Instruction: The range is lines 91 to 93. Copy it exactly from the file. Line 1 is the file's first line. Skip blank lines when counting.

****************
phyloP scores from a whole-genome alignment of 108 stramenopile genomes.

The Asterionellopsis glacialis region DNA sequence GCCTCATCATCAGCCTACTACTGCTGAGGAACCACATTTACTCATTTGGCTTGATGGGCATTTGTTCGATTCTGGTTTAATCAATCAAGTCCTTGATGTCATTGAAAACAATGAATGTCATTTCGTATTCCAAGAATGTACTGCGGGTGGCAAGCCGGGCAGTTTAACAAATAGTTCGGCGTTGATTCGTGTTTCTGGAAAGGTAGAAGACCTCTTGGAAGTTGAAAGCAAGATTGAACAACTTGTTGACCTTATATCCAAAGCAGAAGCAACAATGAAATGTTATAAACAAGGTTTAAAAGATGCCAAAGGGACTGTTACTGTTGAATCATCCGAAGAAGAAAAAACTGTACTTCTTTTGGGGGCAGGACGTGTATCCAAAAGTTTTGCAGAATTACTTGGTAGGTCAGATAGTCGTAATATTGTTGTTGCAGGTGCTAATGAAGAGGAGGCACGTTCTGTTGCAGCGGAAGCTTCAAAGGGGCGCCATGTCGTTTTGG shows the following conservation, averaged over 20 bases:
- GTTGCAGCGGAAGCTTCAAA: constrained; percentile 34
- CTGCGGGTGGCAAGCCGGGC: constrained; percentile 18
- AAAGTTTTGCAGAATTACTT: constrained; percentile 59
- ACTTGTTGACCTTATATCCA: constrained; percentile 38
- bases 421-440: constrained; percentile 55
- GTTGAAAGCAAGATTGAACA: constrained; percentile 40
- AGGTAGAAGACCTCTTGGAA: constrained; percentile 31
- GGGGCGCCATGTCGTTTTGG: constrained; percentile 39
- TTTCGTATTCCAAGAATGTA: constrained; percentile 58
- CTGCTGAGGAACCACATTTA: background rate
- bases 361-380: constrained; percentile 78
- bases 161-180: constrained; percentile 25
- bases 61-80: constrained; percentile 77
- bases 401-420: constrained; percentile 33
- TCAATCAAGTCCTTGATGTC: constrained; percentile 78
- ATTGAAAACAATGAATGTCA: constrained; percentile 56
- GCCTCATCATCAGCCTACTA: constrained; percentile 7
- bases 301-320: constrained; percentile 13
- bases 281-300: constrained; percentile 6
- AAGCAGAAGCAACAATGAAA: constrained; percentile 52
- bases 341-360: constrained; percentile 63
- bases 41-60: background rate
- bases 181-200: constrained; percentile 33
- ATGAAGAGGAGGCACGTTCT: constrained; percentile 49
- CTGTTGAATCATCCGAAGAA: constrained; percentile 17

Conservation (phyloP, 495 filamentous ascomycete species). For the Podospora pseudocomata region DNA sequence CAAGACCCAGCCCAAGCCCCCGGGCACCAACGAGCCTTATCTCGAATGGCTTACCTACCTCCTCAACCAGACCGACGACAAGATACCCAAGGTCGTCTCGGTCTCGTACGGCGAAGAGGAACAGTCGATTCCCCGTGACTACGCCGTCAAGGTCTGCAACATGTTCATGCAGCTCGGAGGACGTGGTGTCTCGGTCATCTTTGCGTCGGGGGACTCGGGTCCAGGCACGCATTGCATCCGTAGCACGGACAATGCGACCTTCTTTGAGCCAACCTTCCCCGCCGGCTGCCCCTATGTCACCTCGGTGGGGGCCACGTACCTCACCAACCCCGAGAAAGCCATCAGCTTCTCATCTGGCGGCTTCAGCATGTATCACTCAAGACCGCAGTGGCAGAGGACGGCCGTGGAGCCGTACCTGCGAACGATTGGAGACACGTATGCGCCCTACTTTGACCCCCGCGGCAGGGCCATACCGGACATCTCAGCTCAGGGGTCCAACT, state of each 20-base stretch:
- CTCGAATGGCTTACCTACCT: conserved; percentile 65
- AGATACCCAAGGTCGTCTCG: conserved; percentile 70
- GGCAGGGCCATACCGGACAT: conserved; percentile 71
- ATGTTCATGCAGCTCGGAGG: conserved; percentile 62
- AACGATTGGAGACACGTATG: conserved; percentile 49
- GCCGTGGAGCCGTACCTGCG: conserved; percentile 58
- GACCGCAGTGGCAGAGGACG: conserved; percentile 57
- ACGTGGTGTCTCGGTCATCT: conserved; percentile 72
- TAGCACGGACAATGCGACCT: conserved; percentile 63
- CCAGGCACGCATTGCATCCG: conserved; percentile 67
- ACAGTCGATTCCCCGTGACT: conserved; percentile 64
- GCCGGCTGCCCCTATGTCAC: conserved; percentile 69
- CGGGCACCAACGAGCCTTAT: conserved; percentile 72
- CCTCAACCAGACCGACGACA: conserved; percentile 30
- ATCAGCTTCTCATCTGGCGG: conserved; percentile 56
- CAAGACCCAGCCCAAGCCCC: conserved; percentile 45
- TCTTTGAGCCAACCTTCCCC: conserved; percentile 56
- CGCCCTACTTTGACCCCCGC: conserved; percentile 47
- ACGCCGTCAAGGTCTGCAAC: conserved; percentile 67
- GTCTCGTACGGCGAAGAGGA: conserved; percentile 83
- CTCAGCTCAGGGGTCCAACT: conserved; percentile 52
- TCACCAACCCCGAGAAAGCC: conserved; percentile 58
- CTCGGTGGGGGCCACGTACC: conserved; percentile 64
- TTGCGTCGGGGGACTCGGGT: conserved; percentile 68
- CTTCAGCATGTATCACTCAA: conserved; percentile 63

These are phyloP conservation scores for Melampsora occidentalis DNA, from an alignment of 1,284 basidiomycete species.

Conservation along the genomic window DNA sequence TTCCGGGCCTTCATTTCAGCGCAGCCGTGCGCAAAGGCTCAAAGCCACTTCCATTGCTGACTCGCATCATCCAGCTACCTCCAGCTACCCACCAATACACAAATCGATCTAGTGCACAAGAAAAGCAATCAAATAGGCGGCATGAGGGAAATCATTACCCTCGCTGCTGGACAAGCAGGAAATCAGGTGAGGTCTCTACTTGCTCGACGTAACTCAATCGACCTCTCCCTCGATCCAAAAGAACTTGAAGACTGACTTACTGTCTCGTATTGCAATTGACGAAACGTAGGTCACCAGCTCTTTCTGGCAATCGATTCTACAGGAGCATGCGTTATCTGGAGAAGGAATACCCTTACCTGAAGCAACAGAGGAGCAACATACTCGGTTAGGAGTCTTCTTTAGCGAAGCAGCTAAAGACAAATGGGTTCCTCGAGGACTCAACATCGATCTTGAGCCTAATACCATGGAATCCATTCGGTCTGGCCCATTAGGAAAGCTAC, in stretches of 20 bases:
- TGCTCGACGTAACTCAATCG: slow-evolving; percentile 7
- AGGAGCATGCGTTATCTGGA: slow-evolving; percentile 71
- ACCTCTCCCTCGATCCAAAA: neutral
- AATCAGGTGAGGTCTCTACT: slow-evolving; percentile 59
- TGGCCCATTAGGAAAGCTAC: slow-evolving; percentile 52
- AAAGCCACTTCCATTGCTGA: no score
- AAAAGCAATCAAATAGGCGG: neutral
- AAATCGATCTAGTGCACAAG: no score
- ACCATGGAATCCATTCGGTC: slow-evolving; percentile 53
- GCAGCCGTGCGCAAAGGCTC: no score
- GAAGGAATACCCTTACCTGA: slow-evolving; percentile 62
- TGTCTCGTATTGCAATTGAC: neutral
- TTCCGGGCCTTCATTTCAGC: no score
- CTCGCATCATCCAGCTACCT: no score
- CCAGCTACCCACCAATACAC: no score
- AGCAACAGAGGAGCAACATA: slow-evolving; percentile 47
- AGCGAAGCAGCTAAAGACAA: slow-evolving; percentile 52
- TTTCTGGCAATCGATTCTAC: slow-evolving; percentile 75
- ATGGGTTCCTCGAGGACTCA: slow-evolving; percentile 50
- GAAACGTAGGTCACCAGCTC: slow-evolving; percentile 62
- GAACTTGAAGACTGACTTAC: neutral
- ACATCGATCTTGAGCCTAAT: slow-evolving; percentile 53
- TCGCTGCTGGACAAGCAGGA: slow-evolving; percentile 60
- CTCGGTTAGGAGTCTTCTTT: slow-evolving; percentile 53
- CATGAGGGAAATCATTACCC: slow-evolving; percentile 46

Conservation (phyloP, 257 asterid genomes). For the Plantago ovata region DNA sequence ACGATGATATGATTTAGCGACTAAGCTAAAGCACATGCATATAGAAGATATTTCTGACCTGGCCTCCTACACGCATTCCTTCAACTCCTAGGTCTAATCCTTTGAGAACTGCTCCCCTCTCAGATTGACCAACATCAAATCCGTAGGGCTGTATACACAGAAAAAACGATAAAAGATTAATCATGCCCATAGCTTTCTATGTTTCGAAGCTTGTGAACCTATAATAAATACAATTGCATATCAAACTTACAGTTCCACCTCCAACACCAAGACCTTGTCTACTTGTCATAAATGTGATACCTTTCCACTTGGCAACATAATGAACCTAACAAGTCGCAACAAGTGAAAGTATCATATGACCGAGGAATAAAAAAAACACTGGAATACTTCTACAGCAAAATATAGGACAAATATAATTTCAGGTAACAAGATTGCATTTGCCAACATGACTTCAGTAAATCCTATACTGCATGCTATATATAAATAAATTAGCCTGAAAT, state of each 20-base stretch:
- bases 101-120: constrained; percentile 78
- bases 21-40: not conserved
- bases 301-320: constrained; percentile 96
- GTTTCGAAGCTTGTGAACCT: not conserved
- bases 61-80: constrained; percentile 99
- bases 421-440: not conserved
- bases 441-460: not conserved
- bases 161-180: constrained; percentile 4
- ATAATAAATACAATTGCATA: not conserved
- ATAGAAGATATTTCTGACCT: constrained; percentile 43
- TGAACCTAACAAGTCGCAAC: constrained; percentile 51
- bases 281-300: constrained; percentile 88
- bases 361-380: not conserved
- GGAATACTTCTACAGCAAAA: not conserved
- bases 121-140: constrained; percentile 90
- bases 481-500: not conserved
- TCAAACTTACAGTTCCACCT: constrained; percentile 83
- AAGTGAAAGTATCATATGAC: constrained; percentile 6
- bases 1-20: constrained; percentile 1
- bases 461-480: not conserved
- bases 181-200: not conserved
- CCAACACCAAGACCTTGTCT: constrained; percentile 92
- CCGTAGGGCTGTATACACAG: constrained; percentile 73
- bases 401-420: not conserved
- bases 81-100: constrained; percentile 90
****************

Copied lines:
- ATAGAAGATATTTCTGACCT: constrained; percentile 43
- TGAACCTAACAAGTCGCAAC: constrained; percentile 51
- bases 281-300: constrained; percentile 88